“What the hell’s the point of doin’ right if it just comes to this? Are you listenin’ God? Them people ain’t never done nothin’ wrong to nobody! Nothin’, you hear me! How could you let this happen? How could you…” and he trailed off into quiet sobbing. “Why is God doing this to us?”

Little Jack wasn’t sure what to do. He was crying too, but that was a daily occurrence for Jack. He took another look at the bodies of the two lovers. They were holding hands. He wondered what was that last moment must have been like for them. Did they feel love? Were they just taking consolation in not having to die alone. No one should die alone, Jack thought. Nobody.

Seeing his father like this scared him, but it was this moment that Jack realized that his father was just a man. He was tough, loyal, and courageous to a fault, but he couldn’t save the world alone. No one ever could.

Jack snapped back into his present situation.

“We gotta kill them all,” one of the bandits insisted.

“What, the kids too?”

“Yeah, We don’t wanna break up any families.”

Jack thought about his own family. He looked down at the crucifix his father had given him. He would never have thought a man like his father could ever die, but in a world with no running water, no doctors, and bacteria everywhere, the smallest infection often meant death.

Now all Jack had left of his father was the dream. Haven. This was the only thing that kept Jack going. Jack believed that if he could find his mother, that his father would never truly be gone. He would have someone to remember his father with. His mother. He didn’t even know what she looked like, but he somehow felt that he would know her when he saw her, and that she would know him too. Jack didn’t know if Haven was real or not, and even though finding it wasn’t even his own dream, it was the only dream he had, and the only thing that kept him going.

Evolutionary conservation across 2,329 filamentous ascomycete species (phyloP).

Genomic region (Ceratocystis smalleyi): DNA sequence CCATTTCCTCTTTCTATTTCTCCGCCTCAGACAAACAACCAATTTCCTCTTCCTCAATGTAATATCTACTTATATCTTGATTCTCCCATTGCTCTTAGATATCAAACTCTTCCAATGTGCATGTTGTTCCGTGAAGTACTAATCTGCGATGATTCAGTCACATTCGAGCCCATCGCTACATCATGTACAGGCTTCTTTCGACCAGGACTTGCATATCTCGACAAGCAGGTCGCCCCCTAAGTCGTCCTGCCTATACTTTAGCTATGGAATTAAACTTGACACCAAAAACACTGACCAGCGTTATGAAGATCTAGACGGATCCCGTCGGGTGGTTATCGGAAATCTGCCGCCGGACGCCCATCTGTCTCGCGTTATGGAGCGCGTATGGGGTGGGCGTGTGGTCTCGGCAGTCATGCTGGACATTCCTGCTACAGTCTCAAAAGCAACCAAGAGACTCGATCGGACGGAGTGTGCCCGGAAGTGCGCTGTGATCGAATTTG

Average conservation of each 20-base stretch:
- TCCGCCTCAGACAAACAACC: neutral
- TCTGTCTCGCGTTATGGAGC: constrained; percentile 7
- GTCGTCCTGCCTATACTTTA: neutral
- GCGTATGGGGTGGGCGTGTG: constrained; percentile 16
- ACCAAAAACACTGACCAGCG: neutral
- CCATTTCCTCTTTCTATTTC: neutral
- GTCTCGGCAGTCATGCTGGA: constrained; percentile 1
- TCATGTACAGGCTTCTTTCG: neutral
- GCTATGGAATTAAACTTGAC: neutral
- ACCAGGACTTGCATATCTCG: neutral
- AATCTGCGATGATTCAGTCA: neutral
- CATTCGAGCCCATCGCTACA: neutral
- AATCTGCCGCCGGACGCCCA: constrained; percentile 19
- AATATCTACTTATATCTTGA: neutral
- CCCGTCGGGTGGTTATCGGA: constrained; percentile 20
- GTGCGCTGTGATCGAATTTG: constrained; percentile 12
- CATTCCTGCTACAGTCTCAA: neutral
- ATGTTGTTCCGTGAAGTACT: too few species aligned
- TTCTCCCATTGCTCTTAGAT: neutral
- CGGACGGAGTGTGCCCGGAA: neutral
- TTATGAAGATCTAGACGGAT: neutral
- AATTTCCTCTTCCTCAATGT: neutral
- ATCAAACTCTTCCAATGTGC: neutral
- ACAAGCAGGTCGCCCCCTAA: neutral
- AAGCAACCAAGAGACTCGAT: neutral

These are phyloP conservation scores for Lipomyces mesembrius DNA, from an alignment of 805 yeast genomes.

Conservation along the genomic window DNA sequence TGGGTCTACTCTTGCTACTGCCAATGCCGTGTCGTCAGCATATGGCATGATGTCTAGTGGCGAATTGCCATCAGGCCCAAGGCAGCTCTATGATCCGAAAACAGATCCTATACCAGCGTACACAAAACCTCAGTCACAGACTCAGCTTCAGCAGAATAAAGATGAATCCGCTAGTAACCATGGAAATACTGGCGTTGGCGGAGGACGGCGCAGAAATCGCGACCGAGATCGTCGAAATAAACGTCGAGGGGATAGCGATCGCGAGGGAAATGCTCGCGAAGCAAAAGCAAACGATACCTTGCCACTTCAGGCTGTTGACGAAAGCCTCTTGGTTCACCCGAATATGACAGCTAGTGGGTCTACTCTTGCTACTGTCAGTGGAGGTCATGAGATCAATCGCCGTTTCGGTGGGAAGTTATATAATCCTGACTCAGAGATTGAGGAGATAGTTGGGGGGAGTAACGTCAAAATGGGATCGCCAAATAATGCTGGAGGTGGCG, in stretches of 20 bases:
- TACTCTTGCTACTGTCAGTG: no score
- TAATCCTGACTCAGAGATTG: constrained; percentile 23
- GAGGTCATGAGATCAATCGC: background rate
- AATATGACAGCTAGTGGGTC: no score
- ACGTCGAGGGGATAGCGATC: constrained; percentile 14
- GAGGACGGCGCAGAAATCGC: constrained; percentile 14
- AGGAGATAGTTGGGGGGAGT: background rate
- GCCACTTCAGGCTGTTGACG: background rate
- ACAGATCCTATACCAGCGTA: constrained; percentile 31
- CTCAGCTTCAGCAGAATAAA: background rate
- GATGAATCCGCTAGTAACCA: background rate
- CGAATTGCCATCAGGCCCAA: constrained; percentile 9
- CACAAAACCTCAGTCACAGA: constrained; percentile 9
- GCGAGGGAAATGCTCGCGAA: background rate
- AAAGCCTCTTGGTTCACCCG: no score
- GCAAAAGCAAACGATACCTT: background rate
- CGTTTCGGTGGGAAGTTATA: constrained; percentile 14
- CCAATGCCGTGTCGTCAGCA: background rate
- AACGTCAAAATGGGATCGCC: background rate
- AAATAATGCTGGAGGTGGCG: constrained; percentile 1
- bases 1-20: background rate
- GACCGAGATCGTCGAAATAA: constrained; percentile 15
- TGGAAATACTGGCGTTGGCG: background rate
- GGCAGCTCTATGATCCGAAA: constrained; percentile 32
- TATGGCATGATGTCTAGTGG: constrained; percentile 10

“If we let them go, they’ll tell their people we’re here. You’ve seen that village! There’s like ninety of them there. There’s five of us. You do the math.”

“We got guns though, man.”

“You think they don’t?”

His father’s words kept echoing through Jack’s mind. It’s the right thing to do. Haven could wait, and if Jack died doing this, then he supposed it would just have to wait forever. Jack stood up, and revealed himself.

“I think y’all better just let them folks go,” came Jack’s loud, unwavering voice.

The red-faced bandit went for his gun. With lightning speed, Jack pulled a pistol from his coat and fired a shot into the red-faced bandit’s head. Jack swiftly pointed his pistol at the ringleader, whose hand was on his gun, but it was still holstered.

“You got kind of a slow draw there, amigo. You sure you wanna do that?”

The ringleader took his hand off his gun.

“Here’s the deal. I’ll put my gun down if y’all put yours down too. Let’s talk about this like men.”

“Fine,” said the ringleader, and they all carefully put their guns down. “Now, who are you, and what do you want? You want a cut or something?”

“No, I don’t want no cut or nothin’. I just can’t stand by and let y’all do any more harm to these here folks.”